Parker had never before felt the least motion of wonder in himself. Until he saw the man at the fair, it did not enter his head that there was anything out of the ordinary about the fact that he existed. Even then it did not enter his head, but a peculiar unease settled in him. It was as if a blind boy had been turned so gently in a different direction that he did not know his destination had been changed.
He had his first tattoo some time after – the eagle perched on the cannon. It was done by a local artist. It hurt very little, just enough to make it appear to Parker to be worth doing. This was peculiar too for before he had thought that only what did not hurt was worth doing. The next year he quit school because he was sixteen and
could. He went to the trade school for a while, then he quit the trade school and worked for six months in a garage. The only reason he worked at all was to pay for more tattoos. His mother worked in a laundry and could support him, but she would not pay for any tattoo except her name on a heart, which he had put on, grumbling. However, her name was Betty Jean and nobody had to know it was his mother. He found out that the tattoos were attractive to the kind of girls he liked but who had never liked him before. He began to drink beer and get in fights. His mother wept over what was becoming of him. One night she dragged him off to a revival with her, not telling him where they were going. When he saw the big lighted church, he jerked out of her grasp and ran. The next day he lied about his age and joined the navy.
Parker was large for the tight sailor’s pants but the silly white cap, sitting low on his forehead, made his face by contrast look thoughtful and almost intense. After a month or two in the navy, his mouth ceased to hang open. His features hardened into the features of a man. He stayed in the navy five years and seemed a natural part of the gray mechanical ship, except for his eyes, which were the same pale slate-color as the ocean and reflected the immense spaces around him as if they were a microcosm of the mysterious sea. In port Parker wandered about comparing the run-down places he was in to Birmingham, Alabama. Everywhere he went he picked up more tattoos.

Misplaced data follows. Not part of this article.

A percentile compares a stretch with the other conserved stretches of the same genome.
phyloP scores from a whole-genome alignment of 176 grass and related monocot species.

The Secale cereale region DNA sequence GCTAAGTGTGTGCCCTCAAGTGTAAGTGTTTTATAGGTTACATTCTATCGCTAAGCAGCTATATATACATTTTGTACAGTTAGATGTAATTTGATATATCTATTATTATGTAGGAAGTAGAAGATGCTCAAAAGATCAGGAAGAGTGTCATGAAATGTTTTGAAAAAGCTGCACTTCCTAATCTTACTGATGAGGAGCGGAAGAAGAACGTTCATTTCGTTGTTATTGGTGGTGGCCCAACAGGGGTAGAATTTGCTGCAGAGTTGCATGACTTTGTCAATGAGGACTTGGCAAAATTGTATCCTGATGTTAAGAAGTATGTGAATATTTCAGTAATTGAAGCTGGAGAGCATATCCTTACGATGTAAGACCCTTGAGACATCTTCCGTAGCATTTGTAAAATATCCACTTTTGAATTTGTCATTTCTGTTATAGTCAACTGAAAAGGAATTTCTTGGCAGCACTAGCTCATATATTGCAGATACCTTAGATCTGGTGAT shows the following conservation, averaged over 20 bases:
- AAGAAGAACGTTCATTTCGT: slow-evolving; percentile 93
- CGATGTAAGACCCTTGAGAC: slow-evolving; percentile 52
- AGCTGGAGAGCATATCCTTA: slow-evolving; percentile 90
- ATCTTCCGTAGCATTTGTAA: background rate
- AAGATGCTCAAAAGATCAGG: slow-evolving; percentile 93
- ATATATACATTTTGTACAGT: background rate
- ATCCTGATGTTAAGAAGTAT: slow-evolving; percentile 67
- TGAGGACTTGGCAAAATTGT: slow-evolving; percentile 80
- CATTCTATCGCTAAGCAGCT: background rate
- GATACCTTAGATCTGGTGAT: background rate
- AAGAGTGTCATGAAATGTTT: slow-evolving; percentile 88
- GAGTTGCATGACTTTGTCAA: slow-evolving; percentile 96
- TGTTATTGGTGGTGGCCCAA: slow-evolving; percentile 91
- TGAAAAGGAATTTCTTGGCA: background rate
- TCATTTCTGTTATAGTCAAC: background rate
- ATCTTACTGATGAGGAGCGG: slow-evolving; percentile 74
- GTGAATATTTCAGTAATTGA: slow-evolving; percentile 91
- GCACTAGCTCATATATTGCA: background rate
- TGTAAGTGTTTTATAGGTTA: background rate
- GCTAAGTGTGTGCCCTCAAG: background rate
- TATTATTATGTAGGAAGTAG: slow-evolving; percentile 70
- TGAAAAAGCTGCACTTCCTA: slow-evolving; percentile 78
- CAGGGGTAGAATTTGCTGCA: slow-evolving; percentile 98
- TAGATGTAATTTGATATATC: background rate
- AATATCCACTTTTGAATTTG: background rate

He had stopped having lifeless ones like the anchors and crossed rifles. He had a tiger and a panther on each shoulder, a cobra coiled about a torch on his chest, hawks on his thighs, Elizabeth II and Philip over where his stomach and liver were respectively. He did not care much what the subject was so long as it was colorful; on his abdomen he had a few obscenities but only because that seemed the proper place for them. Parker would be satisfied with each tattoo about a month, then something about it that had attracted him would wear off. Whenever a decent-sized mirror was available, he would get in front of it and study his overall look. The effect was not of one intricate arabesque of colors but of something haphazard and botched. A huge dissatisfaction would come over him and he would go off and find another tattooist and have another space filled up. The front of Parker was almost completely covered but there were no tattoos on his back. He had no desire for one anywhere he could not readily see it himself. As the space on the front of him for tattoos decreased, his dissatisfaction grew and became general.
After one of his furloughs, he didn’t go back to the navy but remained away without official leave, drunk, in a rooming house in a city he did not know. His dissatisfaction, from being chronic and latent, had suddenly become acute and raged in him. It was as if the panther and the lion and the serpents and the eagles and the hawks had penetrated his skin and lived inside him in a raging warfare. The navy caught up with him, put him in the brig for nine months and then gave him a dishonorable discharge.
After that Parker decided that country air was the only kind fit to breathe. He rented the shack on the embankment and bought the old truck and took various jobs which he kept as long as it suited him. At the time he met his future wife, he was buying apples by the bushel and selling them for the same price by the pound to
isolated homesteaders on back country roads.
“All that there,” the woman said, pointing to his arm, “is no better than what a fool Indian would do. It’s a heap of vanity.” She seemed to have found the word she wanted. “Vanity of vanities,” she said.
Well what the hell do I care what she thinks of it? Parker asked himself, but he was plainly bewildered. “I reckon you like one of these better than another anyway,” he said, dallying until he thought of something that would impress her. He thrust the arm back at her. “Which you like best?”
“None of them,” she said, “but the chicken is not as bad as the rest.”
“What chicken?” Parker almost yelled.
She pointed to the eagle.
“That’s an eagle,” Parker said. “What fool would waste their time having a chicken put on themself?”